In my last post, I explained the kind, gentle way to talk people out of the SA account.
Today, I’ll describe a time when Option 1 didn’t work, and I had to get ugly.
Power User: “You can’t change the SA password. It’s embedded everywhere. Everything we have relies on it, and we all use it for all kinds of processes.”
Me: “I see. Alright, well, talk to you soon.”
(The next day)
Power User: “EVERYTHING IS DOWN! THE SA ACCOUNT PASSWORD ISN’T WORKING! DID YOU RESET IT?”
Me: “Of course not. You told me not to.”
Power User: “THEN WHO DID IT?”
Me: “Oh, I have no way of knowing. Anyone who uses the account can change the password with the ALTER LOGIN command. And you said everyone has it, right?”
Power User: “YES, BUT…CHANGE IT BACK. NOW. SET IT TO P@SSW0RD1 THE WAY IT ALWAYS WAS.”
Me: “Sure, but I can’t do that kind of thing without a ticket. Just create a help desk ticket, and I’ll set it to whatever you want.”
(The next day, after the password was reset)
Power User: “EVERYTHING IS DOWN AGAIN! THE SA PASSWORD GOT RESET AGAIN!”
Me: “Oh, my. That’s unfortunate.”
Power User: “YOU ARE DOING THIS AREN’T YOU?”
Me: “No, but I’m worried because at this point, if it’s embedded all over the place, someone might have scripted out the ALTER LOGIN command. They might be doing it programatically. It might happen again, at any time. Right when you least expect it.”
Power User: “I HATE YOU!”
Me: “Well, we certainly can’t have that. How about I give you a nice, new, separate account of your own, not SA, and you start using that instead? No one else will have the password but you, and that way you won’t have to worry about anyone else changing it.”
Power User: “NO, I JUST WANT YOU TO RESET THE….ACTUALLY, YES, I SEE WHAT YOU DID THERE. GIVE ME MY OWN ACCOUNT.”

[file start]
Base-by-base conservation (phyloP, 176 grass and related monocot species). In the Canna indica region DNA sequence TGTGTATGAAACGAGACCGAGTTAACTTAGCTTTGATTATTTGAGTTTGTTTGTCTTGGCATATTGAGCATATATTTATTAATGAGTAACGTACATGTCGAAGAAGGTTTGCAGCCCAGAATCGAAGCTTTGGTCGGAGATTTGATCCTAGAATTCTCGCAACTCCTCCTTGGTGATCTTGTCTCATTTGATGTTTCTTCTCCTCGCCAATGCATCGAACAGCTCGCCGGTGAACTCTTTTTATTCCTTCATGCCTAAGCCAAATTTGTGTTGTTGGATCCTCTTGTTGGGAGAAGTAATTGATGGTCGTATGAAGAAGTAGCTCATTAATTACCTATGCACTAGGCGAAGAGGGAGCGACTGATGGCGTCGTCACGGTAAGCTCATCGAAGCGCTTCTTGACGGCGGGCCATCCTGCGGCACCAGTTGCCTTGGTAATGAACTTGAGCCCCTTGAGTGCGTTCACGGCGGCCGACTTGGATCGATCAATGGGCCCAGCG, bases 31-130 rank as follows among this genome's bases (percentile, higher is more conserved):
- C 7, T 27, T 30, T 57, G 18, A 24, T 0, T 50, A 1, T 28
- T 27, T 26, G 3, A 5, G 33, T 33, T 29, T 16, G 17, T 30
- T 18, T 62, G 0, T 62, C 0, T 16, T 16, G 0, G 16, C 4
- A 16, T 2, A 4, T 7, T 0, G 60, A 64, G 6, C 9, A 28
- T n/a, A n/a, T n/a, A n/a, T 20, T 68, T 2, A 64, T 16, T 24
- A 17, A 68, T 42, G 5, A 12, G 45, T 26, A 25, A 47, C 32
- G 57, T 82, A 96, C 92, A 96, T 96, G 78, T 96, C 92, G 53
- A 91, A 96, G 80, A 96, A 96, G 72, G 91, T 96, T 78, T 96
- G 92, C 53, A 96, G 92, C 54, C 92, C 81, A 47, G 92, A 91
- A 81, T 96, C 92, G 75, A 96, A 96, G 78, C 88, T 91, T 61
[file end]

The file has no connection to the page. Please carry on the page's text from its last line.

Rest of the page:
What if they demand the audit logs to see who altered the login? 🙂 Oh wait, it was sa.
Damnit, Brent! You’re giving away all my secrets!
You are bringing back the BOFH in me…
“Old Nick” is a well known appellation of the Devil. It has been thought by some to be derived from “Niccolo” of Machiavelli fame. We, of course, know that it really comes “Nick Frobisher” the first DBA. Bwaaah ha ha!
And that’s when Brent left to start a consulting business. 🙂
From a BOFH standpoint, I love it. From a realist standpoint, everyone still using the SA login can change the password on Power User’s new login just as easily. It’s just much less likely that someone (wink, wink) would do it.
Would it surprise you to know it takes me a year or more to “wean” someone off of sa? I’ve found that no matter how much “ammo” I have, it just doesn’t matter–at first. I have to establish and cultivate a relationship with management, development, et al. I have to earn some level of trust and respect. Eventually, I’ll fix a corrupted db, tune a few stored procs, or handle some other “hot” issue. It’s only then that I’ll have some currency to get some buy-in. From there, any proposed changes have to go through typical SDLC phases.
Over the years, I’ve come to the sad acceptance that this is the way of things and no matter how badly I may want to, I can’t speed up the process.
Dave – so, that raises an interesting question. Why do you think that is?
Why? Ha ha. We’re all slaves to “why”, aren’t we? Seriously, though. I don’t know why. If I did, the process wouldn’t take so long. If there was a data breach, an outage cased by non-DBA with elevated privileges, or some other occurrence of shooting ourselves in the foot, talking people out of SA would be easy. Maybe that’s our answer: most people are reactive instead of proactive.
Have I rambled enough?
I was trying to be a little tactful, so I’ll try it a different way.
Start with the book Getting to Yes. If that one doesn’t resonate, try How to Win Friends and Influence People. They’re both classics, and there are better/newer/trendier books out there, but those will get you started on the path to getting what you want.
I did something like this, but on the Email, I include the security teams and the noise was bigger.